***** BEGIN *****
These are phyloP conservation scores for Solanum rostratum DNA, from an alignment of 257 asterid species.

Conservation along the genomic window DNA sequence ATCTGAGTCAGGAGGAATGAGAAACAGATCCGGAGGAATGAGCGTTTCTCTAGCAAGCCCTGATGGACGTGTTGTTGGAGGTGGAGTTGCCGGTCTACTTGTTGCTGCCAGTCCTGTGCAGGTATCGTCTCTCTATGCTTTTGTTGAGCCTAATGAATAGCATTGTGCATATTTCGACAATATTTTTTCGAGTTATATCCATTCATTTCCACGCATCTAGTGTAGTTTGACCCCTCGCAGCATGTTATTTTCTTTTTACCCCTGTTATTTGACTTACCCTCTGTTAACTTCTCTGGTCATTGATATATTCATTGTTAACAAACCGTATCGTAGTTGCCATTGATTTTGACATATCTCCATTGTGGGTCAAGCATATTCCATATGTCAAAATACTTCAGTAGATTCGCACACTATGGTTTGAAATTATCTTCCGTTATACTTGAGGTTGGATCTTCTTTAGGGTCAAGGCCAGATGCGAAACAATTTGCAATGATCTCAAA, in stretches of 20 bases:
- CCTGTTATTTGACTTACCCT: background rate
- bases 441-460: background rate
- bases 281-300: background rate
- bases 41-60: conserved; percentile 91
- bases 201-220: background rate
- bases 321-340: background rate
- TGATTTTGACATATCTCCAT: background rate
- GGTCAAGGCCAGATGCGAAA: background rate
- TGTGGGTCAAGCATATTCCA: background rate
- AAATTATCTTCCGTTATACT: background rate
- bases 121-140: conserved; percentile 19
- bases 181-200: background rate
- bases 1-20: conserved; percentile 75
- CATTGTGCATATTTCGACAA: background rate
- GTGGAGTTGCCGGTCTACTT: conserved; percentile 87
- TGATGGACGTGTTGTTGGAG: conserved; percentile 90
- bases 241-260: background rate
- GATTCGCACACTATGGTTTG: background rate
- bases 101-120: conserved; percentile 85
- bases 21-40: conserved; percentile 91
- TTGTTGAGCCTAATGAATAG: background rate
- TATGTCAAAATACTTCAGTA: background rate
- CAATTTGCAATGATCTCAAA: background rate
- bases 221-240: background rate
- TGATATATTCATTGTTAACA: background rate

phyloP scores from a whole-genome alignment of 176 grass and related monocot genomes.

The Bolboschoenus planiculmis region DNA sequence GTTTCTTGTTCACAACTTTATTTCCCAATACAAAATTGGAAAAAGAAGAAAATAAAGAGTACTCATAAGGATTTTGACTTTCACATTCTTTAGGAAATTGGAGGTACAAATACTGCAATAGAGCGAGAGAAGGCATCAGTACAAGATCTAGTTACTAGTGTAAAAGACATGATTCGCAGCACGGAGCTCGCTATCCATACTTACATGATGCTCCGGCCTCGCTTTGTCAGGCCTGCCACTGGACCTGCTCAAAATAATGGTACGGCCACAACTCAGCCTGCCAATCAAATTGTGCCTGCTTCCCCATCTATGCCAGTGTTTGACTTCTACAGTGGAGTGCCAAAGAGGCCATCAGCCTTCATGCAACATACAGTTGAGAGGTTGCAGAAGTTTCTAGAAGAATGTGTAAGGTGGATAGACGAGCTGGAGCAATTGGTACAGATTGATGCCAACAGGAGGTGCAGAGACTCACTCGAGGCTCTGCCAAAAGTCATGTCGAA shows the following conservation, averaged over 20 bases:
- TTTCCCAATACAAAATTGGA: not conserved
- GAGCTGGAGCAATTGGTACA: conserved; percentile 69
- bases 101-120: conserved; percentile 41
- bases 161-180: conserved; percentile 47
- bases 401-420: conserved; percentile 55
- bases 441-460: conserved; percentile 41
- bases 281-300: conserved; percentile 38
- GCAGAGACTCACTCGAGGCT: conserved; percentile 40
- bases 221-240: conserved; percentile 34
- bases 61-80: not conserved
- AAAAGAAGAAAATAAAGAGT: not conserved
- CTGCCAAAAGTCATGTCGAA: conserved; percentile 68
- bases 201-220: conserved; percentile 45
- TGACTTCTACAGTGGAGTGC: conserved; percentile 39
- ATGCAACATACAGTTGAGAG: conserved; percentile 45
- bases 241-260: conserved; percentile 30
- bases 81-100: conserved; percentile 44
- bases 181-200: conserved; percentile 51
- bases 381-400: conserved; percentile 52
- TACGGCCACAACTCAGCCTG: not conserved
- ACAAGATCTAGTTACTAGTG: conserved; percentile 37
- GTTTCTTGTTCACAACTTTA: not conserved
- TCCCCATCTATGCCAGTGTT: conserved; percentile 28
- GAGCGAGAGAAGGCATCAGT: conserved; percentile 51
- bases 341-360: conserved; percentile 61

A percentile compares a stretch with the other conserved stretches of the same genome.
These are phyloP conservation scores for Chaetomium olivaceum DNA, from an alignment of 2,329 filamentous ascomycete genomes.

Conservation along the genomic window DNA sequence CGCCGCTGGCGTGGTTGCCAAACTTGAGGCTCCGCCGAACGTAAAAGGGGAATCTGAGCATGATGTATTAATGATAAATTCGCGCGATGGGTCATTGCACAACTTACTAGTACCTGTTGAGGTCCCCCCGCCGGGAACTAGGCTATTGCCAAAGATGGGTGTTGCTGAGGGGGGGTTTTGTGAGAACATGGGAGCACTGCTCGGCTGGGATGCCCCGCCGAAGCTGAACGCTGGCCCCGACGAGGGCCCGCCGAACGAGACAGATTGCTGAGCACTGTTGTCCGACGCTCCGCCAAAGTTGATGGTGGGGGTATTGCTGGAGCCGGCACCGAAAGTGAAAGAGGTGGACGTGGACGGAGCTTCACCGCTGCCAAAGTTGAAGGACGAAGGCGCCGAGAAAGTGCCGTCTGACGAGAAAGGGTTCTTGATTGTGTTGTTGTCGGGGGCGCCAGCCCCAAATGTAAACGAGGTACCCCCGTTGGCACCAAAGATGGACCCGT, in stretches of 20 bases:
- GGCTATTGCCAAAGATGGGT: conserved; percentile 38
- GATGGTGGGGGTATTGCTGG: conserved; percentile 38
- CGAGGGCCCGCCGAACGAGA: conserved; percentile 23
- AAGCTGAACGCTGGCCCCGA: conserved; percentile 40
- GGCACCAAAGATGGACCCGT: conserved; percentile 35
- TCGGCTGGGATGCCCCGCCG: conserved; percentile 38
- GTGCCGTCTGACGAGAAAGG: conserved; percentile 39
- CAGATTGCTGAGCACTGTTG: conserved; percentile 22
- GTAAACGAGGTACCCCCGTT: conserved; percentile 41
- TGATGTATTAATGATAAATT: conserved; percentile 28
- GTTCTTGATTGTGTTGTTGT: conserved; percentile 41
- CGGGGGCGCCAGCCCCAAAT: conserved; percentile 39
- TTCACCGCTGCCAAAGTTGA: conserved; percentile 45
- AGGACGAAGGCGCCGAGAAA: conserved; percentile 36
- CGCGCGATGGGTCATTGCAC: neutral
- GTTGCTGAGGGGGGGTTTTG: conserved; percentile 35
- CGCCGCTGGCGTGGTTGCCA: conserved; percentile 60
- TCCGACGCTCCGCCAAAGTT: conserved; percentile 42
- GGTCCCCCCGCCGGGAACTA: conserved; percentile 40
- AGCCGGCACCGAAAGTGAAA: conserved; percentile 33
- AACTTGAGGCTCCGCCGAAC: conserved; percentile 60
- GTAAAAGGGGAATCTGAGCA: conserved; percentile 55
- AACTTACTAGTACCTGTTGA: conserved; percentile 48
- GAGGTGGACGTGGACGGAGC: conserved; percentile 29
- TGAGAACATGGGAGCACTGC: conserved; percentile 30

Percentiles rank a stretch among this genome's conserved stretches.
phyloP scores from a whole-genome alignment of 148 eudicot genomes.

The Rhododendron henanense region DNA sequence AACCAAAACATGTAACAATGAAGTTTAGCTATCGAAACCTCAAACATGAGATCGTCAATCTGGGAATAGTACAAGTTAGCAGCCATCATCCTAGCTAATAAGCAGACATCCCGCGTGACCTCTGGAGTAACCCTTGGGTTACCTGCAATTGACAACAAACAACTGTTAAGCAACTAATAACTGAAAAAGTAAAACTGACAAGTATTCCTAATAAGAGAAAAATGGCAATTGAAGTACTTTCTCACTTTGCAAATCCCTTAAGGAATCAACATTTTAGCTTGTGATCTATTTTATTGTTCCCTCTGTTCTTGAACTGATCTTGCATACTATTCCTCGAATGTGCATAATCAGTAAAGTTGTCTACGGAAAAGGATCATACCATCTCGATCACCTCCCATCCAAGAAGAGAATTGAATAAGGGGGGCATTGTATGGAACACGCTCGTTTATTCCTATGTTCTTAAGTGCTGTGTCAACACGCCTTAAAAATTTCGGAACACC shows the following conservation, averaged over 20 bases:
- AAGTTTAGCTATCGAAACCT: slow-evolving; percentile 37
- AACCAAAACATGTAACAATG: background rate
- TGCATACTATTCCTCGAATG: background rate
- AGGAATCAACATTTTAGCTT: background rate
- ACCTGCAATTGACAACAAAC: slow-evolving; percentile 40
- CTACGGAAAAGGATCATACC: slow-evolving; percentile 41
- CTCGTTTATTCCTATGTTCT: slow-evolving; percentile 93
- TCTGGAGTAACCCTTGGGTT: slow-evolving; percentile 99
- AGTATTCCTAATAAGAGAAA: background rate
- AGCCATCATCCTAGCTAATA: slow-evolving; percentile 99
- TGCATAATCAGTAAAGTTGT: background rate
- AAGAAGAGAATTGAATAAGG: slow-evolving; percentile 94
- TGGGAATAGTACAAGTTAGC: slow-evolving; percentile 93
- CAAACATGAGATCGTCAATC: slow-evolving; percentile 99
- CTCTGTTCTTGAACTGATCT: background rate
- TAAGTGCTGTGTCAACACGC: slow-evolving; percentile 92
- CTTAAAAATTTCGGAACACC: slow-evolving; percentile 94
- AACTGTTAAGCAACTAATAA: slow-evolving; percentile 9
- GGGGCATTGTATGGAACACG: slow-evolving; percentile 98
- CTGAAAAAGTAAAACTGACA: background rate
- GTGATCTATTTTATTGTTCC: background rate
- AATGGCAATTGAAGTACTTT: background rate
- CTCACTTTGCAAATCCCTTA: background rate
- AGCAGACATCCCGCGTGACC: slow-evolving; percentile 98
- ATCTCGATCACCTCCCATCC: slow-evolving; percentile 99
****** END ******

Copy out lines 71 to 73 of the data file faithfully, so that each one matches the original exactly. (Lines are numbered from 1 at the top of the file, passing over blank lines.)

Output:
- AGGACGAAGGCGCCGAGAAA: conserved; percentile 36
- CGCGCGATGGGTCATTGCAC: neutral
- GTTGCTGAGGGGGGGTTTTG: conserved; percentile 35